This is an interesting post:

The main target of Republican ire on the zero-tax front isn’t the elderly or the temporarily unemployed. It’s poor people. And one of the reasons that so many poor people pay no income tax is the Earned Income Tax Credit, which can reduce your tax bill to zero or less. To qualify, though, you need a minimum income (i.e., you need to have a job), which makes the EITC an incentive to work — and this is why it’s an anti-poverty program that Republicans used to support.

Roughly speaking, then, Republican support for the EITC has steadily declined since the mid-80s, and the majority of the party has been actively opposed to it since the mid-90s. So I don’t think you can really blame the current antipathy toward EITC on the historical ignorance of modern Republicans. This all started 30 years ago, when Republicans were still keenly aware of both the program’s origins and its conservative policy underpinnings. They just decided they didn’t like the idea of giving money to poor people anymore. Now they’ve gone even further, and Mitt Romney’s echo of his wealthy donors’ disdain for the non-taxpaying poor is merely the next step along a logical path. Here’s the path:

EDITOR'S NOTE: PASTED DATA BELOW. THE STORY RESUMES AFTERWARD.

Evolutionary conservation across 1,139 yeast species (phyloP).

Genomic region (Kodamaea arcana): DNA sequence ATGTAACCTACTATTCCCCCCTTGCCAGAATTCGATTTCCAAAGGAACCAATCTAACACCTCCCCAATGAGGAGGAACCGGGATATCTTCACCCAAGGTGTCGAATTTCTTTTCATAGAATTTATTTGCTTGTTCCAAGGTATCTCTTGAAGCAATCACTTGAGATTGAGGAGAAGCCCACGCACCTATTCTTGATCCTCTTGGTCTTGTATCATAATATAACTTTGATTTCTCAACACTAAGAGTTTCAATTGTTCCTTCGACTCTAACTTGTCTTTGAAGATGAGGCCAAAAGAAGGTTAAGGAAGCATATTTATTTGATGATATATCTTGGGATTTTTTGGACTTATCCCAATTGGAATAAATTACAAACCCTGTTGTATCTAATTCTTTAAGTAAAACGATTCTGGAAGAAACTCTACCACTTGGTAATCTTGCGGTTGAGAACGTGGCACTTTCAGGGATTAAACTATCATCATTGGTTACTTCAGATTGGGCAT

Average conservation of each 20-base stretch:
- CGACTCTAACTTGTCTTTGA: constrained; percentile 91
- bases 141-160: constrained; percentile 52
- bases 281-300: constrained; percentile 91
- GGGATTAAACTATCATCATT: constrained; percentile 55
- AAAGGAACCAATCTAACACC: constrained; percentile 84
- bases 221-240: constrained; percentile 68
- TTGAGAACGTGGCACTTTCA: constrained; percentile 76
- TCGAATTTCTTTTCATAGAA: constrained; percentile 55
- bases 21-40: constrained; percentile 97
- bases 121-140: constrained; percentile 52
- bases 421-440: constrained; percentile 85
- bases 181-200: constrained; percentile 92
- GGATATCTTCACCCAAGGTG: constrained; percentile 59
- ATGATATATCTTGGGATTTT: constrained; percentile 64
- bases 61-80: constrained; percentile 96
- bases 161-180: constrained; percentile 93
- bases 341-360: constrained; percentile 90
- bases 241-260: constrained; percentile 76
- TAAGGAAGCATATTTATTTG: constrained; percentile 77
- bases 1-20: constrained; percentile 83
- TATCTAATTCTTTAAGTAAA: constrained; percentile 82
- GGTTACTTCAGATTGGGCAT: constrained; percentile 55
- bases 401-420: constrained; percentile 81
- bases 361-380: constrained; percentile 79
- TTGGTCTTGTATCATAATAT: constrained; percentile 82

1975-1985: Support for work-oriented anti-poverty programs like the EITC.

1985-1995: Mixed emotions toward EITC.

1995-2005: Opposed to EITC.

2005-present: Not just opposed to EITC, but actively in favor of making the poor start paying income taxes.

I think there are probably two reasons for the shift. One is given by a commenter:

right-wingers discovered that screeching about huge numbers of people  not paying income taxes was the most fantastic talking point in the history of the universe.  It would be far too good to give up, certainly for anything resembling either a practical or principled position.

Another is that Republicans probably took this position as a different way to help the poor to counter LBJ’s War on Poverty. As the years have gone on, though, Democrats talk less and less about helping the poor, so Republicans no longer needed a program for the poor they could support. And so they no longer support EITC.

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